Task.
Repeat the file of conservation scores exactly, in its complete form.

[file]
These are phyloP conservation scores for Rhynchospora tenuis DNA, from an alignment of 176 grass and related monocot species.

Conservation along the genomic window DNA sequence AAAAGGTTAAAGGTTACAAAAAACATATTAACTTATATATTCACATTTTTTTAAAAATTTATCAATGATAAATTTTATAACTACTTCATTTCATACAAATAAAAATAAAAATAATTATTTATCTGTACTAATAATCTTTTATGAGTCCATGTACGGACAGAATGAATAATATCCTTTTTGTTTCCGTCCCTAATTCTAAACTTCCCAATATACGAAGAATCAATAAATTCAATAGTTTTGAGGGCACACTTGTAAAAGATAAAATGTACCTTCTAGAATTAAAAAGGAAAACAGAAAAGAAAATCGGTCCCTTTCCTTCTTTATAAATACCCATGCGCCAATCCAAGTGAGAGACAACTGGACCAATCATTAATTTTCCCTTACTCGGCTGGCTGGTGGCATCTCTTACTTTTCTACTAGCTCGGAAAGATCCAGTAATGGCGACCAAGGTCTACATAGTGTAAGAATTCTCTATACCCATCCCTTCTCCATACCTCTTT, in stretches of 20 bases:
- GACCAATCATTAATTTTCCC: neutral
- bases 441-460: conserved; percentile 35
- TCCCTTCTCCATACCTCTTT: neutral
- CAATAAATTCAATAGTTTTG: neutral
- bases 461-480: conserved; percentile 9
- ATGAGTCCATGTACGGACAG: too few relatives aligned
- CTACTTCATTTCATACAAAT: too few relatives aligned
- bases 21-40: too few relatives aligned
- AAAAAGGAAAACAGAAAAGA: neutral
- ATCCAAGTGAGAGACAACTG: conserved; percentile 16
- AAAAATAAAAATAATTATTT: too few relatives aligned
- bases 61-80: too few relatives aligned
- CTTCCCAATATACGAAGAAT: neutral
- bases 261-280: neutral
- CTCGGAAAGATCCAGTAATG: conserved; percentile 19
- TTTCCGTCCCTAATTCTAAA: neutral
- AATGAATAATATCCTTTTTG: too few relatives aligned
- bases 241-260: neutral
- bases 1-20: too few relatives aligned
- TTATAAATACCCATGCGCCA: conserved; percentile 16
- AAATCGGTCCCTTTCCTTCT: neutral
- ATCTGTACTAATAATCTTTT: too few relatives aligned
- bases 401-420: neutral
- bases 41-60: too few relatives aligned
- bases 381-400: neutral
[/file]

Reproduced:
These are phyloP conservation scores for Rhynchospora tenuis DNA, from an alignment of 176 grass and related monocot species.

Conservation along the genomic window DNA sequence AAAAGGTTAAAGGTTACAAAAAACATATTAACTTATATATTCACATTTTTTTAAAAATTTATCAATGATAAATTTTATAACTACTTCATTTCATACAAATAAAAATAAAAATAATTATTTATCTGTACTAATAATCTTTTATGAGTCCATGTACGGACAGAATGAATAATATCCTTTTTGTTTCCGTCCCTAATTCTAAACTTCCCAATATACGAAGAATCAATAAATTCAATAGTTTTGAGGGCACACTTGTAAAAGATAAAATGTACCTTCTAGAATTAAAAAGGAAAACAGAAAAGAAAATCGGTCCCTTTCCTTCTTTATAAATACCCATGCGCCAATCCAAGTGAGAGACAACTGGACCAATCATTAATTTTCCCTTACTCGGCTGGCTGGTGGCATCTCTTACTTTTCTACTAGCTCGGAAAGATCCAGTAATGGCGACCAAGGTCTACATAGTGTAAGAATTCTCTATACCCATCCCTTCTCCATACCTCTTT, in stretches of 20 bases:
- GACCAATCATTAATTTTCCC: neutral
- bases 441-460: conserved; percentile 35
- TCCCTTCTCCATACCTCTTT: neutral
- CAATAAATTCAATAGTTTTG: neutral
- bases 461-480: conserved; percentile 9
- ATGAGTCCATGTACGGACAG: too few relatives aligned
- CTACTTCATTTCATACAAAT: too few relatives aligned
- bases 21-40: too few relatives aligned
- AAAAAGGAAAACAGAAAAGA: neutral
- ATCCAAGTGAGAGACAACTG: conserved; percentile 16
- AAAAATAAAAATAATTATTT: too few relatives aligned
- bases 61-80: too few relatives aligned
- CTTCCCAATATACGAAGAAT: neutral
- bases 261-280: neutral
- CTCGGAAAGATCCAGTAATG: conserved; percentile 19
- TTTCCGTCCCTAATTCTAAA: neutral
- AATGAATAATATCCTTTTTG: too few relatives aligned
- bases 241-260: neutral
- bases 1-20: too few relatives aligned
- TTATAAATACCCATGCGCCA: conserved; percentile 16
- AAATCGGTCCCTTTCCTTCT: neutral
- ATCTGTACTAATAATCTTTT: too few relatives aligned
- bases 401-420: neutral
- bases 41-60: too few relatives aligned
- bases 381-400: neutral